- Associated Press - Monday, December 22, 2014

NASHVILLE, Tenn. (AP) - Momentum is mounting for a possible proposal to raise the state’s gas tax for the first time in 25 years.

Gov. Bill Haslam told The Tennessean (http://tnne.ws/1x0oXvu) that he thinks a legislative proposal on the issue is close, and could be introduced in the next General Assembly, which convenes in January.

“At some point and time soon, either this year or next year, I think there will be a bill about gas tax,” he told The Tennessean editorial board.

“It’s incumbent upon us as the administration to show here’s what we would do with that money if you increased the fuel tax, and then it’s also I think important for all of us not to just increase it so that … three years from now we’re back in the same position.”

The push comes as a group representing 40 mayors in Middle Tennessee sent a letter urging Haslam and state lawmakers to find new sources of revenue to pay for transportation needs. Chambers of commerce also are pushing the idea of increasing the gas tax.

In addition, the Tennessee Farm Bureau no longer lists opposition to a gas tax increase as among its legislative priorities.

Still, the newspaper reports any proposal to increase the tax would face hurdles and lacks support from some state Democrats.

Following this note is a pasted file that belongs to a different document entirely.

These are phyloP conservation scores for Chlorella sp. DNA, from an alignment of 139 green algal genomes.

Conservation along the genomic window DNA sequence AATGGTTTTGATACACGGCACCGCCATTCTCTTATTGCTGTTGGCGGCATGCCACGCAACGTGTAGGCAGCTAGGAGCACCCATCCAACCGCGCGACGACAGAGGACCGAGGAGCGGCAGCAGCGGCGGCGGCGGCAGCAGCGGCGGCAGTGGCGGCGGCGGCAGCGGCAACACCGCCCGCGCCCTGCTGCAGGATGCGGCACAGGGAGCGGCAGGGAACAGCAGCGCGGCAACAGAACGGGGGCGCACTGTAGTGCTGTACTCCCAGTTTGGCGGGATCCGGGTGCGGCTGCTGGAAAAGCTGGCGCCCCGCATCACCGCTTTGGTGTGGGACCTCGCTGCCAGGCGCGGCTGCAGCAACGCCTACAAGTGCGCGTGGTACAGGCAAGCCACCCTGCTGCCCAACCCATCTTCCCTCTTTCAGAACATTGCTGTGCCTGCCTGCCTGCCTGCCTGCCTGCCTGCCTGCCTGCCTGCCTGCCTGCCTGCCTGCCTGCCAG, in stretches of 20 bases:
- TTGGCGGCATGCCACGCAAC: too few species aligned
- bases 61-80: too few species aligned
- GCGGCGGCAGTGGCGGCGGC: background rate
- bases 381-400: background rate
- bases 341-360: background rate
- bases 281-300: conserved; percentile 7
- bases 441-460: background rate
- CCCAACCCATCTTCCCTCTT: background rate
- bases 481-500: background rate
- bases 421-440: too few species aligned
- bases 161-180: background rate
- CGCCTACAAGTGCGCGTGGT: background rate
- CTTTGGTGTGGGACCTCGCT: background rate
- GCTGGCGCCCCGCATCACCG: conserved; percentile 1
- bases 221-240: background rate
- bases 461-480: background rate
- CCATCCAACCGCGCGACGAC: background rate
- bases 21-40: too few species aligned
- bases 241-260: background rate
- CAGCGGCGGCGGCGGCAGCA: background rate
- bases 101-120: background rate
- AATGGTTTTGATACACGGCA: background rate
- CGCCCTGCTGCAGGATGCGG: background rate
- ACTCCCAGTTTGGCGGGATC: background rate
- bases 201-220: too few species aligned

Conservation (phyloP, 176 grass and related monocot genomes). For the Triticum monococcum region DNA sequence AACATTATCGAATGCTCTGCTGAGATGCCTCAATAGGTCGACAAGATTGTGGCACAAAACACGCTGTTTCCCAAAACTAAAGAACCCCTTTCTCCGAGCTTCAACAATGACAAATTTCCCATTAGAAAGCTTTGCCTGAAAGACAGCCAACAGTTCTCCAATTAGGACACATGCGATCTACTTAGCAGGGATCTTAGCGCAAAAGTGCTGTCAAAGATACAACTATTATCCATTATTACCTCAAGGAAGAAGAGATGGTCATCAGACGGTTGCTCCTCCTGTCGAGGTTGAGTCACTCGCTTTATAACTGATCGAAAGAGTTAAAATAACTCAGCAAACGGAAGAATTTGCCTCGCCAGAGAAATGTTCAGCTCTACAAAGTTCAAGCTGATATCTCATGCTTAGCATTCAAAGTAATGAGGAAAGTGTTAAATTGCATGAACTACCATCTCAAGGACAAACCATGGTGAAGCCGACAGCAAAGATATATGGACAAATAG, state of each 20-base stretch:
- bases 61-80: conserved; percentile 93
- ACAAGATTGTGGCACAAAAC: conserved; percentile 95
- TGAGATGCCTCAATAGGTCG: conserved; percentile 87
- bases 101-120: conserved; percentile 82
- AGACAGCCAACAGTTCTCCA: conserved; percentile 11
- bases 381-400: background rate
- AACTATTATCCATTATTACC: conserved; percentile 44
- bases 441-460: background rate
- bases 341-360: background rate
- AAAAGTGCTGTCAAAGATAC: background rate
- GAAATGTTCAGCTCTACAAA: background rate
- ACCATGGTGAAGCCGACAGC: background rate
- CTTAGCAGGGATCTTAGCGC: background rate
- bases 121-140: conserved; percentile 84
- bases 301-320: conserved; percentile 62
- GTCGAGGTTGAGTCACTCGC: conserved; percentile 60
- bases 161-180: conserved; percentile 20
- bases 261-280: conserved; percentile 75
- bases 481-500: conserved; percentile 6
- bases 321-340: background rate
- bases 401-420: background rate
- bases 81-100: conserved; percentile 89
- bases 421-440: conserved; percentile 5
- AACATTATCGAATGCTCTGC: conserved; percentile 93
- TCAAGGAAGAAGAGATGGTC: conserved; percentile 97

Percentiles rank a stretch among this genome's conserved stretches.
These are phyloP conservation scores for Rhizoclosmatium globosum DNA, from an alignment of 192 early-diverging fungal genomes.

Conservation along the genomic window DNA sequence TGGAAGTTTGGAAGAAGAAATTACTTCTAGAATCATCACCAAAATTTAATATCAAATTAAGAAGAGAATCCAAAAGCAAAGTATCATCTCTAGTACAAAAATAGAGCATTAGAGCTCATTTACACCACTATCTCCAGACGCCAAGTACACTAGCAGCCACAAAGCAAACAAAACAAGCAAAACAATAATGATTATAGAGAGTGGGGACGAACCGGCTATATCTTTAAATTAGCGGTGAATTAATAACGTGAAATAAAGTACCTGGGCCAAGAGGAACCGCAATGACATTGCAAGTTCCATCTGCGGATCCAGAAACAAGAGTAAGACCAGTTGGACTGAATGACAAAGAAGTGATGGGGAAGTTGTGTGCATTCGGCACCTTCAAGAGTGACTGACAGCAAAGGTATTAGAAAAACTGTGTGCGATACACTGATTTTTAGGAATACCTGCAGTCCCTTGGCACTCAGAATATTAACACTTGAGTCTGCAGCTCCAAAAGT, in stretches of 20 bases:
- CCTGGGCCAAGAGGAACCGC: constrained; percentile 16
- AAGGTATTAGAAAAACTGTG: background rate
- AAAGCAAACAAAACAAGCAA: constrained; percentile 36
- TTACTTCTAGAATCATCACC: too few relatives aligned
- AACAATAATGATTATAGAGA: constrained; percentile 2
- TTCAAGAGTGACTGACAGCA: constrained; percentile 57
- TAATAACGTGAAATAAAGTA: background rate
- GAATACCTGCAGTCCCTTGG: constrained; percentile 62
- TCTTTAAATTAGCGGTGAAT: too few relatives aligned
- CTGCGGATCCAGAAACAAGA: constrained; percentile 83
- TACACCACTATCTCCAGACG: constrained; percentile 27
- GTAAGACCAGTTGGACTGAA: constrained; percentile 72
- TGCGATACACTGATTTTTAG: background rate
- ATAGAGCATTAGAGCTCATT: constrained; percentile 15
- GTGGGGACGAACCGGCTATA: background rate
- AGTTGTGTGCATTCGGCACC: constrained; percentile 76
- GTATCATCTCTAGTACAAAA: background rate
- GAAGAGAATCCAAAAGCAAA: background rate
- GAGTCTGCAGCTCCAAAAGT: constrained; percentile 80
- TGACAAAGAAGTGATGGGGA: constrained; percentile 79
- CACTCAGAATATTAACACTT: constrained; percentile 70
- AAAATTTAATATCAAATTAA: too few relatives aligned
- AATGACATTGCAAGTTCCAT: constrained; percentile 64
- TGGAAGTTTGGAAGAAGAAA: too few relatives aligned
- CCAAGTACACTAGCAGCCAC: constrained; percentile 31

Currently, residents pay a total of 39.8 cents tax on each gallon of gas purchased - 21.4 cents is state tax and 18.4 cents is federal tax.

Haslam isn’t pushing for an increase, but says the issue must be addressed.

Lt. Gov. Ron Ramsey, R-Blountville, has said he might support an increase as part of a larger comprehensive measure.

House Speaker Beth Harwell, R-Nashville, hasn’t publicly taken a position.

“Between cars that are more efficient, and uncertainty coming from Washington with regards to future funding, I understand the need to look ahead,” she said in a statement. “I don’t know what the plan would look like or when it will be pursued, but the role of the General Assembly will be to give that plan a fair hearing, along with a thorough discussion and debate.”

___

Information from: The Tennessean, http://www.tennessean.com

LOAD COMMENTS ()

 

Click to Read More

Click to Hide